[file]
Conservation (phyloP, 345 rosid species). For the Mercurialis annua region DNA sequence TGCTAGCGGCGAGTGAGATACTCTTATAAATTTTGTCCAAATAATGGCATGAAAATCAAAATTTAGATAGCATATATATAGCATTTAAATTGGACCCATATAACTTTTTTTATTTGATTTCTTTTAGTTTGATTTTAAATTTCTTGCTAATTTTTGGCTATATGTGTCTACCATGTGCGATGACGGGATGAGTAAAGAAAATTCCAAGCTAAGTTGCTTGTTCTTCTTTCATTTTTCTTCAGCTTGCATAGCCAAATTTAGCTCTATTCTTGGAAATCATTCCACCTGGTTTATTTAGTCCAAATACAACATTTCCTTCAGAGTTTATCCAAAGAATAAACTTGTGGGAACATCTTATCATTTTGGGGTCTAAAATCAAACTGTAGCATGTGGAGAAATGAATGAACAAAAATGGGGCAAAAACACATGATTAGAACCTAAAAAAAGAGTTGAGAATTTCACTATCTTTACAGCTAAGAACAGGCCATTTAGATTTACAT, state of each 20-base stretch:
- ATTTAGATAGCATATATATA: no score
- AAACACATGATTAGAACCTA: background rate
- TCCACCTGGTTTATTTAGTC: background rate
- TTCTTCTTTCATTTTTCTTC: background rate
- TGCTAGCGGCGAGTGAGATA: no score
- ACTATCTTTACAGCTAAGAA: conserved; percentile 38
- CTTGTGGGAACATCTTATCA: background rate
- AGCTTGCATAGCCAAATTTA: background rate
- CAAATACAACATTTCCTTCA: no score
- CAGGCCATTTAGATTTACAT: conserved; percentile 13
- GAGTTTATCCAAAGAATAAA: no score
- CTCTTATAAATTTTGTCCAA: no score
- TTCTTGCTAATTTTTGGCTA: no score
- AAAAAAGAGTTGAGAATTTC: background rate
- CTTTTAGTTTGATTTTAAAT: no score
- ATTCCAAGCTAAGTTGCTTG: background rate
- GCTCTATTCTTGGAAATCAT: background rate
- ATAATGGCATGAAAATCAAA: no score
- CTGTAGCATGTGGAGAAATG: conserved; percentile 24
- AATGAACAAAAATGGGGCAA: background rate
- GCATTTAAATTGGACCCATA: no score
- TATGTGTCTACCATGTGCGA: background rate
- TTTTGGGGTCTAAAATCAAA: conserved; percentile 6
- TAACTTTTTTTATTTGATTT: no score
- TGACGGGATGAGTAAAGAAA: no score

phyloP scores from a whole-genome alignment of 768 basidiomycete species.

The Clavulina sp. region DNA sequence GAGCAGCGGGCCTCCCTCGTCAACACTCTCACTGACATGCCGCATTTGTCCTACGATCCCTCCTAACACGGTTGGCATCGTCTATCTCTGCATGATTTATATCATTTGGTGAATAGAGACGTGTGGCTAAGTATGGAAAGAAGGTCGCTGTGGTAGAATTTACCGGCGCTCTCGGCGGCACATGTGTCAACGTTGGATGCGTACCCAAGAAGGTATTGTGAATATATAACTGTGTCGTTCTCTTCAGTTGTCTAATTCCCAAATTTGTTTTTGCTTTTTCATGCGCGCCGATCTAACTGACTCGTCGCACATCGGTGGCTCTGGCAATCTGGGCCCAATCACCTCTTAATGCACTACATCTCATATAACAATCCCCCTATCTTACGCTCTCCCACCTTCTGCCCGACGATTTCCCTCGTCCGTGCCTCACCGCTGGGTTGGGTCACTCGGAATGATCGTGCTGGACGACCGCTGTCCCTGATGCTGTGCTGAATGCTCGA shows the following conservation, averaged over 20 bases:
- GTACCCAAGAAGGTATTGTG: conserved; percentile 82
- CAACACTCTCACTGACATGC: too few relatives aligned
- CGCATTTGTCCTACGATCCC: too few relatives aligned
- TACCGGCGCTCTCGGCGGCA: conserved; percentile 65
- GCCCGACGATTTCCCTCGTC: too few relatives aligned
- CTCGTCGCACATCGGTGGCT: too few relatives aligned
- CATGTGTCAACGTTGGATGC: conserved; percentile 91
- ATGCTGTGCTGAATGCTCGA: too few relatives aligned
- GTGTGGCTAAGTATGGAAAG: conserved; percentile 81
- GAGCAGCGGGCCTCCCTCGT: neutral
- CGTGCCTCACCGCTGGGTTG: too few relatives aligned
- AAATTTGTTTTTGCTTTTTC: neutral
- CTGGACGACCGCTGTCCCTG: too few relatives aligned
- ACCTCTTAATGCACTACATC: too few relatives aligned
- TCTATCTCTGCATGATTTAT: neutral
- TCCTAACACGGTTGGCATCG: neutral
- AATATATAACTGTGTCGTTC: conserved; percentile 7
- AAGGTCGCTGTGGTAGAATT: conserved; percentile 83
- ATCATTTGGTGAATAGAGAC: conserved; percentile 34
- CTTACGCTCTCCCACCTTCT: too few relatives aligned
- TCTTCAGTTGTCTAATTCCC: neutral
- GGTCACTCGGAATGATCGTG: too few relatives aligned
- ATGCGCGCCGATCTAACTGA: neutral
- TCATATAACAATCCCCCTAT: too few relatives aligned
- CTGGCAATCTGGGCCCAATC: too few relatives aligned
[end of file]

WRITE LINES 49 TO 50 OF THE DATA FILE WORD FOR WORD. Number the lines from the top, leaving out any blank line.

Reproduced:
- TCTTCAGTTGTCTAATTCCC: neutral
- GGTCACTCGGAATGATCGTG: too few relatives aligned